We are asking that you identify and streamline access and funding for 250 available beds through any and all available vouchers, Project Roomkey, and any other methods currently at your disposal, including safe parking, safe sleeping, and safe camping throughout Los Angeles as the Venice infrastructure is clearly overwhelmed by the current situation. 

We are asking for shelter and/or housing resources in all parts of the City so that our community of 3 square miles is not overwhelmed with more than it can support. To draw a comparison, LAHSA estimates Los Angeles, with a population of 12.5 million, has approximately 70,000 unhoused or 0.6% of the population. At the same time, this percentage is close to 5% in Venice, which clearly shows that our community is disproportionately affected by the crisis. 

We are asking that you very strongly support and fund compassionate outreach through LAHSA, St. Joseph’s, and, if deemed necessary, additional third party outreach.

We are asking that once this is accomplished, Ocean Front Walk and its environs be kept clear and in compliance with the State Coastal Act Law, Section 30210 and LAMC, Section 63.44. 

We are NOT asking to simply enforce the law and remove people from the beach and the boardwalk.  We are asking that a relatively small amount of compassionate, humane, mutually beneficial progress be made by helping people living on Ocean Front Walk move into safe shelter and/or housing.

Housing 250 people from the boardwalk would represent roughly 12% of the total unhoused population in Venice, and we believe this is a fair, equitable request for several very important reasons. 

  • It would reduce the overly heavy responsibility our community now carries. 
  • It would reopen our boardwalk space to everyone by eliminating concentrated use that results in blocked access and unsafe conditions. 
  • It would allow residents, children, seniors, and families to once again enjoy recreational activities that are essential to physical and mental health.

In summation, we are simply asking that our unhoused neighbors at the beach be given top priority for any available shelter and/or housing throughout Los Angeles to restore safety, livability and public recreational opportunities. This relatively small, reasonable step would go a very long way towards healing a neighborhood that’s currently being pushed to its breaking point.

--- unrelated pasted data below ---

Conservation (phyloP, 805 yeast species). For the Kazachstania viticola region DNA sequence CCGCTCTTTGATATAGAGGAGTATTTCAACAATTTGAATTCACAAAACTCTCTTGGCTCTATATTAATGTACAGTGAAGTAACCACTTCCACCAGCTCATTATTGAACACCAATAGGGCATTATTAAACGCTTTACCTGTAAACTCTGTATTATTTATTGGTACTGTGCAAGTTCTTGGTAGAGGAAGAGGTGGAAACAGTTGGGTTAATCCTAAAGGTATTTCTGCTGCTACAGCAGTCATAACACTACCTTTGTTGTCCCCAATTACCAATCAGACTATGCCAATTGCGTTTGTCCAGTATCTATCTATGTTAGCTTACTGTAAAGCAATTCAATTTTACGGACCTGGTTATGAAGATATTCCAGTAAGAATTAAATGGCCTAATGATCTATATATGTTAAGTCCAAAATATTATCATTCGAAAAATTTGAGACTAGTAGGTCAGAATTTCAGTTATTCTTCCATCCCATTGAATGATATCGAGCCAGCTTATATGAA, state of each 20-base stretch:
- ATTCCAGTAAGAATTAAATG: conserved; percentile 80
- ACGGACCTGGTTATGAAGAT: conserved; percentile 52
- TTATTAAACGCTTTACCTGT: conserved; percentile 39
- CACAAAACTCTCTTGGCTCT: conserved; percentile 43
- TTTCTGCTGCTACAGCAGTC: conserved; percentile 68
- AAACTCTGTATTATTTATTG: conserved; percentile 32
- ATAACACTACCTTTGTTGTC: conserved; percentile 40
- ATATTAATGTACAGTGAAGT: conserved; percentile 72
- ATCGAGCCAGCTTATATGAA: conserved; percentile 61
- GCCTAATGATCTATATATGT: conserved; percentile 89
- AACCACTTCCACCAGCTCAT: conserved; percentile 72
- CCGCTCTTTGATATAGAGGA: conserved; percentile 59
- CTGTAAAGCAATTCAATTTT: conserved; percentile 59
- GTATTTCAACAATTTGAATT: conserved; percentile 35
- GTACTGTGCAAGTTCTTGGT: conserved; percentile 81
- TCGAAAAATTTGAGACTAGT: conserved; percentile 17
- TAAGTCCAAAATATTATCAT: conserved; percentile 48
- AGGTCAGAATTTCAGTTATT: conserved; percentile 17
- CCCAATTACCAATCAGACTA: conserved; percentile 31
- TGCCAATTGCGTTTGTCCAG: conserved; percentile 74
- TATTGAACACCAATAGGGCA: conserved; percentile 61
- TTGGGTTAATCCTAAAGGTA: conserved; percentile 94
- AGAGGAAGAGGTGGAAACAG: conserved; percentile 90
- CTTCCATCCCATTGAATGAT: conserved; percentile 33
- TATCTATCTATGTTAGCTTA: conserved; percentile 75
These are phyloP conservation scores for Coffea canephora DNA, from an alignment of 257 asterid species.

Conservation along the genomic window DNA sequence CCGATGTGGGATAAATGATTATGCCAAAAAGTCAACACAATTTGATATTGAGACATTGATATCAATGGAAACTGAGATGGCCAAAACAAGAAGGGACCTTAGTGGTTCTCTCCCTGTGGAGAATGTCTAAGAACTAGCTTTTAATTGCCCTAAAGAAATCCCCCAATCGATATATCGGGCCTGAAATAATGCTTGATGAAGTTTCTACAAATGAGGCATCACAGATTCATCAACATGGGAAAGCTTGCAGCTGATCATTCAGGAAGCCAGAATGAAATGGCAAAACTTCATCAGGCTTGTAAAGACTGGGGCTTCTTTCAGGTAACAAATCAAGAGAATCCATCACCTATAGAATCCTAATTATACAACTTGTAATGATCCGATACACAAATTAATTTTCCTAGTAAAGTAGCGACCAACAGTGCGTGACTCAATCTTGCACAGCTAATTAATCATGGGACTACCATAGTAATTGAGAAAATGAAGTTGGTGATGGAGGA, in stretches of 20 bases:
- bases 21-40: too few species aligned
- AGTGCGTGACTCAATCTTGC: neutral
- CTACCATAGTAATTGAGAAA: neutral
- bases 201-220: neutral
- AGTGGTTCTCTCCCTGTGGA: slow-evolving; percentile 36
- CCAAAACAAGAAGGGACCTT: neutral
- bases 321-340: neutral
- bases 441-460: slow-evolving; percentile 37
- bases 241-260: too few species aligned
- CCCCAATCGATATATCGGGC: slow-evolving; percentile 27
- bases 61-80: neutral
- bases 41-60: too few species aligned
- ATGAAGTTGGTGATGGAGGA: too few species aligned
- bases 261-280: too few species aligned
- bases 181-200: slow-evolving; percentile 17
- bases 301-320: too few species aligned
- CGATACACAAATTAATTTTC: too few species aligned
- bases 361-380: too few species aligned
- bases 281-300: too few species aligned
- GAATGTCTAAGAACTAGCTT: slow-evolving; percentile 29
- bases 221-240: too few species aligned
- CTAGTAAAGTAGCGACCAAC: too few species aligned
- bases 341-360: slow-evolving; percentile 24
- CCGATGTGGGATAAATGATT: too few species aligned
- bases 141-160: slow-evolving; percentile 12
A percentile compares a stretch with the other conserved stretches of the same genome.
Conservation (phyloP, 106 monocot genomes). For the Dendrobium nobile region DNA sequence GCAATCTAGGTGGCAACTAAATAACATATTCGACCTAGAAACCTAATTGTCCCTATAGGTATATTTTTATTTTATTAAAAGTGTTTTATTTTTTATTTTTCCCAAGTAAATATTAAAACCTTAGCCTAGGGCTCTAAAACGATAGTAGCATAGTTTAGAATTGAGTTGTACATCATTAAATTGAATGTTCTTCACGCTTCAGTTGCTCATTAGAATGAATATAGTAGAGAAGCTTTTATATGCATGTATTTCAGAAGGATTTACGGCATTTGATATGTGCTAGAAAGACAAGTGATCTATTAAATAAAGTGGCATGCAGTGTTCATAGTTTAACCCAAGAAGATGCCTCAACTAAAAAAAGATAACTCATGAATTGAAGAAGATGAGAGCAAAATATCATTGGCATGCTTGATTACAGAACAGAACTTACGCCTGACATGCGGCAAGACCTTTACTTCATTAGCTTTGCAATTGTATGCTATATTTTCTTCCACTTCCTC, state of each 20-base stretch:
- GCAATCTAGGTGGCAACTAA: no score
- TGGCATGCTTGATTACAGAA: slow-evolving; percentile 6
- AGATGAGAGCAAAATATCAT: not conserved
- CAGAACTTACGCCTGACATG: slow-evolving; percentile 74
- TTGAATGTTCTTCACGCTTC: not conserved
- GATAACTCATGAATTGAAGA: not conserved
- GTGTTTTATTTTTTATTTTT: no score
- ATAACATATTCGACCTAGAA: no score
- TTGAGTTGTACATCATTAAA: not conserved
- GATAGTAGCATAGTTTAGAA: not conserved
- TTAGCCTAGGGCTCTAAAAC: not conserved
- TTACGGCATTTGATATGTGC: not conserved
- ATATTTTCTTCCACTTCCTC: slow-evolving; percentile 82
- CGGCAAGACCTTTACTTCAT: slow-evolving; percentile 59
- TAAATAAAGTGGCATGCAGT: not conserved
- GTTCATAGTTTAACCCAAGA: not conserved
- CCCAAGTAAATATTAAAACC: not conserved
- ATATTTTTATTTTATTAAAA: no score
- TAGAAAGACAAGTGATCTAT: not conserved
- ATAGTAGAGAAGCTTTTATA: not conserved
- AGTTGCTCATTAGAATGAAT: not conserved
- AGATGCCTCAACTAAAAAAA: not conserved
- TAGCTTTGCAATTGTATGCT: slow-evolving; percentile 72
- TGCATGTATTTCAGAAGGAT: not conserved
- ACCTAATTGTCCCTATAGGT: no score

This community needs your help. 

Prior to sending it, the committee ran the letter by local homeless advocates as well as Venetians already pushing to clear the Boardwalk of encampments.  Averill said the goal was to come up with something "moderate", since most of the committee's members "have a high tolerance for the anarchy of Venice", while believing the current situation to be unacceptable -- Averill has spoken with several Boardwalk business owners whose patrons are afraid to return, given current conditions. 

The timing of VBAC's letter was fortuitous.  The day before, Councilman Mitch O'Farrell had overseen the clearing and closing of Echo Park using tactics similar to those described in the letter to house a similarly-sized unhoused population in a similarly iconic Los Angeles park. However, Averill is adamant that the only LAPD involvement is to keep the boardwalk free of tents once it has been cleared. 

Boardwalk encampments (Venice Current)

Boardwalk encampments (Venice Current)

A reporter from the Los Angeles Times who had quoted Averill in her prior coverage of homelessness issues reached out to him for comment, describing his "newly formed group" and their efforts to push Councilman Bonin "to undertake a similar effort to remove a beachfront encampment". 

Since then, Averill says he has heard back from "a few of the city departments and agencies" who are recipients of the letter.  "We’ll be meeting with them over the next week or two," he said,  "to try and keep the momentum going. In our opinion, this is a very fair, reasonable step in the right direction that’s long overdue."

Concerned citizens who would like more information on the Venice Boardwalk Action Committee should email: